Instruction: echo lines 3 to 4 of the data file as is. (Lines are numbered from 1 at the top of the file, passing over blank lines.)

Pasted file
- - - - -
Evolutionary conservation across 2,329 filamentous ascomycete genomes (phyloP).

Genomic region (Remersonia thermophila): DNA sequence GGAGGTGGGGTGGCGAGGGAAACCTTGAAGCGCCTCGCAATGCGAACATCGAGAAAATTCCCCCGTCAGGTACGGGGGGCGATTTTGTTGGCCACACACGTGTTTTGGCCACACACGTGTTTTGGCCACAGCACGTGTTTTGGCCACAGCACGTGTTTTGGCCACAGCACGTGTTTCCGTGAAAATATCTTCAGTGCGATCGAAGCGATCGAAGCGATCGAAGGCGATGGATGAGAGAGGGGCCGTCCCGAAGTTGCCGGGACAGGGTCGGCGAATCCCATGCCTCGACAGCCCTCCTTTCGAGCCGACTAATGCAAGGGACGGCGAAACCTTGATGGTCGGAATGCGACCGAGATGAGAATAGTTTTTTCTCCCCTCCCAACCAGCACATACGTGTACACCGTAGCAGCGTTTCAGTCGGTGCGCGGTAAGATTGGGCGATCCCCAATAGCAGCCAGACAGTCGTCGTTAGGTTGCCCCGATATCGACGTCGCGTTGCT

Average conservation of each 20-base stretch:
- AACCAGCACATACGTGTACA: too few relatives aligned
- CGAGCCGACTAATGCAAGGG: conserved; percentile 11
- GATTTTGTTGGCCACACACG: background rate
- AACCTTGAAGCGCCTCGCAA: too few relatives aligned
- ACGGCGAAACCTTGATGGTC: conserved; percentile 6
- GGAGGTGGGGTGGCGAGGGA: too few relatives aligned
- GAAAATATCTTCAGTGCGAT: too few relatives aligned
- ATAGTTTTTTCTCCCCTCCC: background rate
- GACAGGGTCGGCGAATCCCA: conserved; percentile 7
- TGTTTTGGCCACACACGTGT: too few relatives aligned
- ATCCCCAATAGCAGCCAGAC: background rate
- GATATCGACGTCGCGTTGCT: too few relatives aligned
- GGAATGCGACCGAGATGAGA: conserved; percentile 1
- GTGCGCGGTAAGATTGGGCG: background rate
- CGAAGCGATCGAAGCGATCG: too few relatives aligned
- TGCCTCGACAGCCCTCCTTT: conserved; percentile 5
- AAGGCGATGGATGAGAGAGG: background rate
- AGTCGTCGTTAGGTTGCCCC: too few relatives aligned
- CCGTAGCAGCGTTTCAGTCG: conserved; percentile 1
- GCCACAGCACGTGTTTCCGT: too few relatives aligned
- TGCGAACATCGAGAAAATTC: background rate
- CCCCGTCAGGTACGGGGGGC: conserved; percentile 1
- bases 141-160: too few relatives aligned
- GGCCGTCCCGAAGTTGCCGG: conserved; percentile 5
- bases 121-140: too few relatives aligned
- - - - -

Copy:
Average conservation of each 20-base stretch:
- AACCAGCACATACGTGTACA: too few relatives aligned